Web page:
But telehealth services aren’t always an option in remote rural areas like this. Huge swaths of Montana remain disconnected from the digital world. That’s part of the state’s appeal. But in today’s healthcare, it’s a major disadvantage.
Montana’s age demographics further limit the effectiveness of telemedicine. The state has one of the country’s oldest populations. Even in areas where patients can plug in, elders may resist transitioning to web-based medicine.
Pre-COVID, the Montana Hospital Association was already cautioning that “as our state ages, our health care needs continue to increase.” The pandemic has only amplified the problem.
Maskless in Montana
On July 15, the governor’s office issued a statewide directive requiring face coverings in most indoor spaces, and for certain outdoor events.
The mask mandate rapidly became a source of both contention and confusion among tourists and locals alike.
Resembling similar scenes playing out in small towns across the American West, many Montana residents simply refused to comply with the requirements. They cited Constitutional reasons for declining to wear masks, claiming that the mandate impinged on their personal freedoms.
While the state’s current governor is a Democrat, Montana residents are a predominantly Republican voter base. Political alliances deepened the sharp divide between the masked and the masked-not, raising new angles on the age-old question of what makes a “true” Montanan.
The state responded with local Mask Up campaigns aimed at normalizing face coverings, and linking mask use with good sportsmanship, respect for neighbors, and other core Western values.
But as new viral hotspots emerged, so did the number of heated anti-mask protests. In the seat of Flathead County, the town of Kalispell moved city council meetings to a virtual format after multiple in-person meetings were disrupted by groups of bare-faced anti-maskers protesting the state’s face covering mandates.
It wasn’t just long-time residents who resisted masking up. Tourists from all over the country arrived maskless in Montana, expecting that anything goes in the Wild West.
The situation was not helped by the lack of a coordinated national response, and the emergence of a patchwork of state-by-state policies that created uncertainty about what rules actually existed, and to whom they applied.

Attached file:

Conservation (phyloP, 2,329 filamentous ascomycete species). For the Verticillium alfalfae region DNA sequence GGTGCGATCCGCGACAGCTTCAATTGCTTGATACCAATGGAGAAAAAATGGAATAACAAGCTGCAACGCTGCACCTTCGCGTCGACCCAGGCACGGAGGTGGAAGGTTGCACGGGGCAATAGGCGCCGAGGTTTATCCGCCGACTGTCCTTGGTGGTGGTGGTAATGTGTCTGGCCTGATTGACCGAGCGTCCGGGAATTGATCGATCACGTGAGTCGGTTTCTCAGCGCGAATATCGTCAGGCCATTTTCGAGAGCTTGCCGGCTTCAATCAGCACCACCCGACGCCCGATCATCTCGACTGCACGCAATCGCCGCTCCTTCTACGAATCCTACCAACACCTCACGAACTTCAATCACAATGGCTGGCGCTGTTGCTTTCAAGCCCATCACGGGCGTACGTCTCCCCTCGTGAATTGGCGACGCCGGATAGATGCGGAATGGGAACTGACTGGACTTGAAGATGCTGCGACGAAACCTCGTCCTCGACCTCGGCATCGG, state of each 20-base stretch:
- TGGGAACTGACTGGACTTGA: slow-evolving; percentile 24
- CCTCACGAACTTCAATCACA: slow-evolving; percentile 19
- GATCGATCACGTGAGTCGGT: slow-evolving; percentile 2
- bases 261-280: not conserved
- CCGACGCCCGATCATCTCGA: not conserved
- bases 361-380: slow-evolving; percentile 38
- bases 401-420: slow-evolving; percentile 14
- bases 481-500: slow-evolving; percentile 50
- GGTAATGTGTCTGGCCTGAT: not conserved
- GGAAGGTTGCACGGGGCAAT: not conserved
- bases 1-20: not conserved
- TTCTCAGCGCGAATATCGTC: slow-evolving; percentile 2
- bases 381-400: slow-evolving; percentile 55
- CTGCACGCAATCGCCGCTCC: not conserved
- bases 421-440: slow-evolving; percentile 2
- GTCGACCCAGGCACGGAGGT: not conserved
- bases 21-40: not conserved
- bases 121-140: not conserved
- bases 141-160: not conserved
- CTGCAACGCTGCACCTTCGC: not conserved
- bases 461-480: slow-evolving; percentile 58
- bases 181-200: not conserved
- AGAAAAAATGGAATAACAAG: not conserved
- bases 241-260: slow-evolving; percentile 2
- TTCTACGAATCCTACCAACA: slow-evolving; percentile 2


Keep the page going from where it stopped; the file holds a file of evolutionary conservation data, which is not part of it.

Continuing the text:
More broadly, the authors of a recent MIT study argued that the nation’s uncoordinated opening, closing, and reopening of state and county economies “is making the COVID problem worse in the US.” Researchers looked at the impact of state-by-state re-openings between January and July and found “surprising and troubling results.”
The MIT team analyzed state-level COVID policies, data from over 22 million mobile devices, and the social media connections shared by 220 million Facebook users. They concluded that “reimposing local social distancing or shelter-in-place orders after reopening may be far less effective than policy makers would hope.”
The researchers further argued that in some states, the shutdowns were in fact counterproductive, unintentionally encouraging those in locked down regions to flee to reopened regions, taking the virus with them, and creating new hotspots.
“We’ve seen a patchwork of flip-flopping state policies across the country,” said the study’s senior author, Sinan Aral. “The problem is that, when they are uncoordinated, state re-openings and even closures create massive travel spillovers that are spreading the virus across state borders. If we continue to pursue ad hoc policies across state and regional borders, we’re going to have a difficult time controlling this virus, reopening our economy or even sending our kids back to school.”
As of early autumn, Montana has yet to flatten the curve of its first COVID wave. What will follow in the months ahead is of grave concern among local medical practitioners.
In October, a group of more than 280 Montana-based health care professionals issued an open letter urging community members to take the virus seriously and follow basic guidelines to prevent overwhelming the regional medical systems.
“COVID-19 is surging in our community and in Montana,” the letter explains. “The situation is more serious than it has ever been in our state. New case counts and hospitalizations are hitting record highs nearly every day and tragically more and more Montanans are losing their lives to this disease.”
As we brace for the winter season, the Montana experience serves as a cautionary tale to other rural regions assumed untouchable by the pandemic.